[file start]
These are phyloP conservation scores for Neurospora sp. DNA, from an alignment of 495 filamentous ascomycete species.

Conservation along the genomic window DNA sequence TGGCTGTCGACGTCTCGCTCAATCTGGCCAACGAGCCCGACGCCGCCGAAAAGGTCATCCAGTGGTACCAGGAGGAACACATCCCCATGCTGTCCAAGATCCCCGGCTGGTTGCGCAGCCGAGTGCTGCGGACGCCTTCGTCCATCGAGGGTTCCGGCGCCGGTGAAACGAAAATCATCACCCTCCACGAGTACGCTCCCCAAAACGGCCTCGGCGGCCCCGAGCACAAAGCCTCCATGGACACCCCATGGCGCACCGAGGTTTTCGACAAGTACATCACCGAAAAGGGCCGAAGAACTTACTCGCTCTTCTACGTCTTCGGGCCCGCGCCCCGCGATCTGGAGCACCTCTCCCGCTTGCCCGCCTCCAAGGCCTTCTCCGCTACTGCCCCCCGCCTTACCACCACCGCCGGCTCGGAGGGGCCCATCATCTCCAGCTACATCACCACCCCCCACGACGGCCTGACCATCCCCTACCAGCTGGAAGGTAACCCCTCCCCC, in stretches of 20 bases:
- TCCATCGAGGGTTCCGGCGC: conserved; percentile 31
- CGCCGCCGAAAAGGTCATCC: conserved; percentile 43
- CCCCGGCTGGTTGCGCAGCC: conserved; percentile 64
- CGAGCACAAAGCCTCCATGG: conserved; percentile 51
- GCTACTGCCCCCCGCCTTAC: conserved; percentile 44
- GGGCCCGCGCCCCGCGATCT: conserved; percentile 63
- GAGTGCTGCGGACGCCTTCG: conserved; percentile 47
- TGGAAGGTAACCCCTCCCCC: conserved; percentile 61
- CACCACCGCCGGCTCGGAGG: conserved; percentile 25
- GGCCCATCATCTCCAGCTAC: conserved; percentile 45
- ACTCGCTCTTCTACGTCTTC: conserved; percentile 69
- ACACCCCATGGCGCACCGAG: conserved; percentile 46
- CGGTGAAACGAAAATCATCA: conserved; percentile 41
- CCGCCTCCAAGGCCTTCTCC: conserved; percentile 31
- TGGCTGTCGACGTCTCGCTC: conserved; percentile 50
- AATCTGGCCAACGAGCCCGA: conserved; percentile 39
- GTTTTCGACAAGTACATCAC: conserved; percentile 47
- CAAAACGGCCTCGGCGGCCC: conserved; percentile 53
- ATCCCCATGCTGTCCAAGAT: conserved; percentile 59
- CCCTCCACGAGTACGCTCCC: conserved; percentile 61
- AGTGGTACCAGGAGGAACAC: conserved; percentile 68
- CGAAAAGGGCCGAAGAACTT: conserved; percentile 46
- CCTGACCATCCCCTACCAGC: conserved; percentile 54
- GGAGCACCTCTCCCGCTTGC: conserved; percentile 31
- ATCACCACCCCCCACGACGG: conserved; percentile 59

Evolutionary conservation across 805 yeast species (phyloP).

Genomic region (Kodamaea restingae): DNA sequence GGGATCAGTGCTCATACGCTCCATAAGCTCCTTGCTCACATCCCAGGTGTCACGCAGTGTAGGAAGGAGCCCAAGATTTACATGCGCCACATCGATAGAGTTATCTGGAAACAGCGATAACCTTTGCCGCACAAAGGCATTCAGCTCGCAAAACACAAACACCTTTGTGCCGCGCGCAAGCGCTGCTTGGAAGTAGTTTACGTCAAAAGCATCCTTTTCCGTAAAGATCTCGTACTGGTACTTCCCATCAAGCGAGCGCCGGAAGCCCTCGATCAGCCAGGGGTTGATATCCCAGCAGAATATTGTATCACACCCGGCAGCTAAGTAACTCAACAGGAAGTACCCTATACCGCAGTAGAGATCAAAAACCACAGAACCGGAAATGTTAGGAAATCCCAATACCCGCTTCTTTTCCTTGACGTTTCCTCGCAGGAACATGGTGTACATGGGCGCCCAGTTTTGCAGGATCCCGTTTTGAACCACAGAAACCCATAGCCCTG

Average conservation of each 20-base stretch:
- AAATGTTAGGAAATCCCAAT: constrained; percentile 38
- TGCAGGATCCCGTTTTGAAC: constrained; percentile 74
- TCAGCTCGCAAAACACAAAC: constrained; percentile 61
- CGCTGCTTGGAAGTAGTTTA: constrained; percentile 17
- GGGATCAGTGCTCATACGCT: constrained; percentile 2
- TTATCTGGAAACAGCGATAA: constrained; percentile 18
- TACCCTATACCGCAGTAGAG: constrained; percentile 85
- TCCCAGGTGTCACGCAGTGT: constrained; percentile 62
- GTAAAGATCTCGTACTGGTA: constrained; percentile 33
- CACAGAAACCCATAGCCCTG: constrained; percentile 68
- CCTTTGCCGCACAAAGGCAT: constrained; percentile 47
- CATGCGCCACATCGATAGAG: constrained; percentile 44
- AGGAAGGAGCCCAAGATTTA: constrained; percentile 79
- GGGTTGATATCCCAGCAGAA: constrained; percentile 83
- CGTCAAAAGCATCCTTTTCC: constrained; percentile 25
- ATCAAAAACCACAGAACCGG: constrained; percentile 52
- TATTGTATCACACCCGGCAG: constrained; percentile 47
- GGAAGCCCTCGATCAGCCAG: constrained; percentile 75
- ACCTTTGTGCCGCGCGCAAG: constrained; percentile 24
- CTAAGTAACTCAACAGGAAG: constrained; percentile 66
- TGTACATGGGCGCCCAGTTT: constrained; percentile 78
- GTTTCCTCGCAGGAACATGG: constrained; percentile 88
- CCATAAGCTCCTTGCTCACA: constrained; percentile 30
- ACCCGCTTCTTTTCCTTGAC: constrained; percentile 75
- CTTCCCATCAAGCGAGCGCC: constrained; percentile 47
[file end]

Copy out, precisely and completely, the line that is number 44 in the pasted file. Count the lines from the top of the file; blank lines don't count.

- GGGTTGATATCCCAGCAGAA: constrained; percentile 83